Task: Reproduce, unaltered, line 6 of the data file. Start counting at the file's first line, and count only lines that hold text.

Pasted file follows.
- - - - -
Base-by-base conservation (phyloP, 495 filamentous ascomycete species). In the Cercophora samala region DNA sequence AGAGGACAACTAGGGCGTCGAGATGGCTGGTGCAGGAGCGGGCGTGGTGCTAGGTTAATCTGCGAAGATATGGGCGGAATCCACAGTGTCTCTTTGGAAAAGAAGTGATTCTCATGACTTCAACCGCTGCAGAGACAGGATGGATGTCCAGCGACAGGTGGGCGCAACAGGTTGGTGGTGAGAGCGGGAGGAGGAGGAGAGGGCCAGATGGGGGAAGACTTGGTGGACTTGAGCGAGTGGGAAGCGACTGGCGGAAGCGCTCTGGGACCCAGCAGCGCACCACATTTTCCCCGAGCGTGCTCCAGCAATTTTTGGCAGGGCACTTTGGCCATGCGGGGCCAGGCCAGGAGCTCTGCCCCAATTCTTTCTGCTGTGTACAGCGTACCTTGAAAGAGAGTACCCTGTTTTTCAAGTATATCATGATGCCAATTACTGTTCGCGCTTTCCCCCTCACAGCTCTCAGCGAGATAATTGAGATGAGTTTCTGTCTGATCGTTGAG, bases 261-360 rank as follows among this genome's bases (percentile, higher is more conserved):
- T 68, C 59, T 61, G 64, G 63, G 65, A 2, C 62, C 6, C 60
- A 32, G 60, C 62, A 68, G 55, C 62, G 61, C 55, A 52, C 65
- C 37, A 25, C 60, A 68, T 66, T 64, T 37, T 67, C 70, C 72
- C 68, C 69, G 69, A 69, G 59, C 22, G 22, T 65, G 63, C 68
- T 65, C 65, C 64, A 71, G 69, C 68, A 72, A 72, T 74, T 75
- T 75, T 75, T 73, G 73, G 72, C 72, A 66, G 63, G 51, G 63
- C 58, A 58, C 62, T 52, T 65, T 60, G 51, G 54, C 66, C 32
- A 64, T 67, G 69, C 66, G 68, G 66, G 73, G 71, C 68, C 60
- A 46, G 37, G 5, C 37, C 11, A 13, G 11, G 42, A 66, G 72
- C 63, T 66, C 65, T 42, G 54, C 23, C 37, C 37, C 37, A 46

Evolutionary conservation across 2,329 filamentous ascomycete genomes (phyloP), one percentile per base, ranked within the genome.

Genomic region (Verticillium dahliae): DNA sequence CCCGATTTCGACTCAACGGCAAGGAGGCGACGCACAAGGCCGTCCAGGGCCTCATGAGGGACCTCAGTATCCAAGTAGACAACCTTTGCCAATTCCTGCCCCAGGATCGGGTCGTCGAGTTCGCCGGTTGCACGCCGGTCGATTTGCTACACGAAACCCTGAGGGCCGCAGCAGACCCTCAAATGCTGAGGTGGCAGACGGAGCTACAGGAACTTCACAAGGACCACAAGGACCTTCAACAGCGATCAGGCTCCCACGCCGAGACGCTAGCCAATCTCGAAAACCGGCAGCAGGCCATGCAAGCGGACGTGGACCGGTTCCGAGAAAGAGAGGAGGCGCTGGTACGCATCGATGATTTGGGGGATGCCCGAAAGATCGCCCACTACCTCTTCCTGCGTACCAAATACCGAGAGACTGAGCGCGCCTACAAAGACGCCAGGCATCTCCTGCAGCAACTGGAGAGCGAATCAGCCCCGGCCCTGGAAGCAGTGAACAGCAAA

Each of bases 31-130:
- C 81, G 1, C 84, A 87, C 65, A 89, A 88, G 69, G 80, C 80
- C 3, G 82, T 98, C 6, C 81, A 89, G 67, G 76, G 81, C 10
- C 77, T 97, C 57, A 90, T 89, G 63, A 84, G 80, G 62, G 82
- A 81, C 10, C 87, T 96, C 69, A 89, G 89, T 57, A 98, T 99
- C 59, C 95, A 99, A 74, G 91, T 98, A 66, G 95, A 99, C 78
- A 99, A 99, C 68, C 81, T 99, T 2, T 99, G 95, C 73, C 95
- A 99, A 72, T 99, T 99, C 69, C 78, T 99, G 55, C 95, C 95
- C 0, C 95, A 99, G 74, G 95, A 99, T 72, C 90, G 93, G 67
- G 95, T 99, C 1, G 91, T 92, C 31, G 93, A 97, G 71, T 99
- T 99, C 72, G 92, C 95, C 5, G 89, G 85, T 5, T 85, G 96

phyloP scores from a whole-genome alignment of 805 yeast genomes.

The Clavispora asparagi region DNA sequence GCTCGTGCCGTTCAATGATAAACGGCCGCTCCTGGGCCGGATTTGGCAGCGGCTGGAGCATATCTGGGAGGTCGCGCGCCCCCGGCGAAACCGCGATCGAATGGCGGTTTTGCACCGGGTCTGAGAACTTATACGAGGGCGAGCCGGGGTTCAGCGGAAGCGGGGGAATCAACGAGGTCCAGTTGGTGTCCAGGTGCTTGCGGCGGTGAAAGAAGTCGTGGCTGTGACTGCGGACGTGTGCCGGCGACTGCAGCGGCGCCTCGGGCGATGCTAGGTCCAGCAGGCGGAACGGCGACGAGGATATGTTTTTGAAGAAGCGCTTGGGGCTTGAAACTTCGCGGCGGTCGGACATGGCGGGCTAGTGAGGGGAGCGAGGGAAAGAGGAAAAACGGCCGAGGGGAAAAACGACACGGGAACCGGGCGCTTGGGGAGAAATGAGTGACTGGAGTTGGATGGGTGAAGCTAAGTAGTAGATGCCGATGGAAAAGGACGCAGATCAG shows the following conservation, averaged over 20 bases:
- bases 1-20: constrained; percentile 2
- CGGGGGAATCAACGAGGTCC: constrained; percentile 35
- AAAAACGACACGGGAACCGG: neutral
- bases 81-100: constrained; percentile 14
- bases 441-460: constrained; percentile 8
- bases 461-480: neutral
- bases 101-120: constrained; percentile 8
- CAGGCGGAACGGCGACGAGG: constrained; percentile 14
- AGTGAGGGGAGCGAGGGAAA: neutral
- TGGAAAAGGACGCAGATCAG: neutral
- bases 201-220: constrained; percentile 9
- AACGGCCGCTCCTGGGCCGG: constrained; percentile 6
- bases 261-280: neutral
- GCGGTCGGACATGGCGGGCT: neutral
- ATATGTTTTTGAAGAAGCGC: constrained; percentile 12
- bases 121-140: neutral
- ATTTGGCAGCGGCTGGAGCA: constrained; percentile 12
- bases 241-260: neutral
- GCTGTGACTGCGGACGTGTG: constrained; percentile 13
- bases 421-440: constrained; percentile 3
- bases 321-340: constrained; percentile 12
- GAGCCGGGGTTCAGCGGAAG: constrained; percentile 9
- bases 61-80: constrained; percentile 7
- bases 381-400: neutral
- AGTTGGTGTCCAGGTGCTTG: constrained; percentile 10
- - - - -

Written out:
- T 65, C 65, C 64, A 71, G 69, C 68, A 72, A 72, T 74, T 75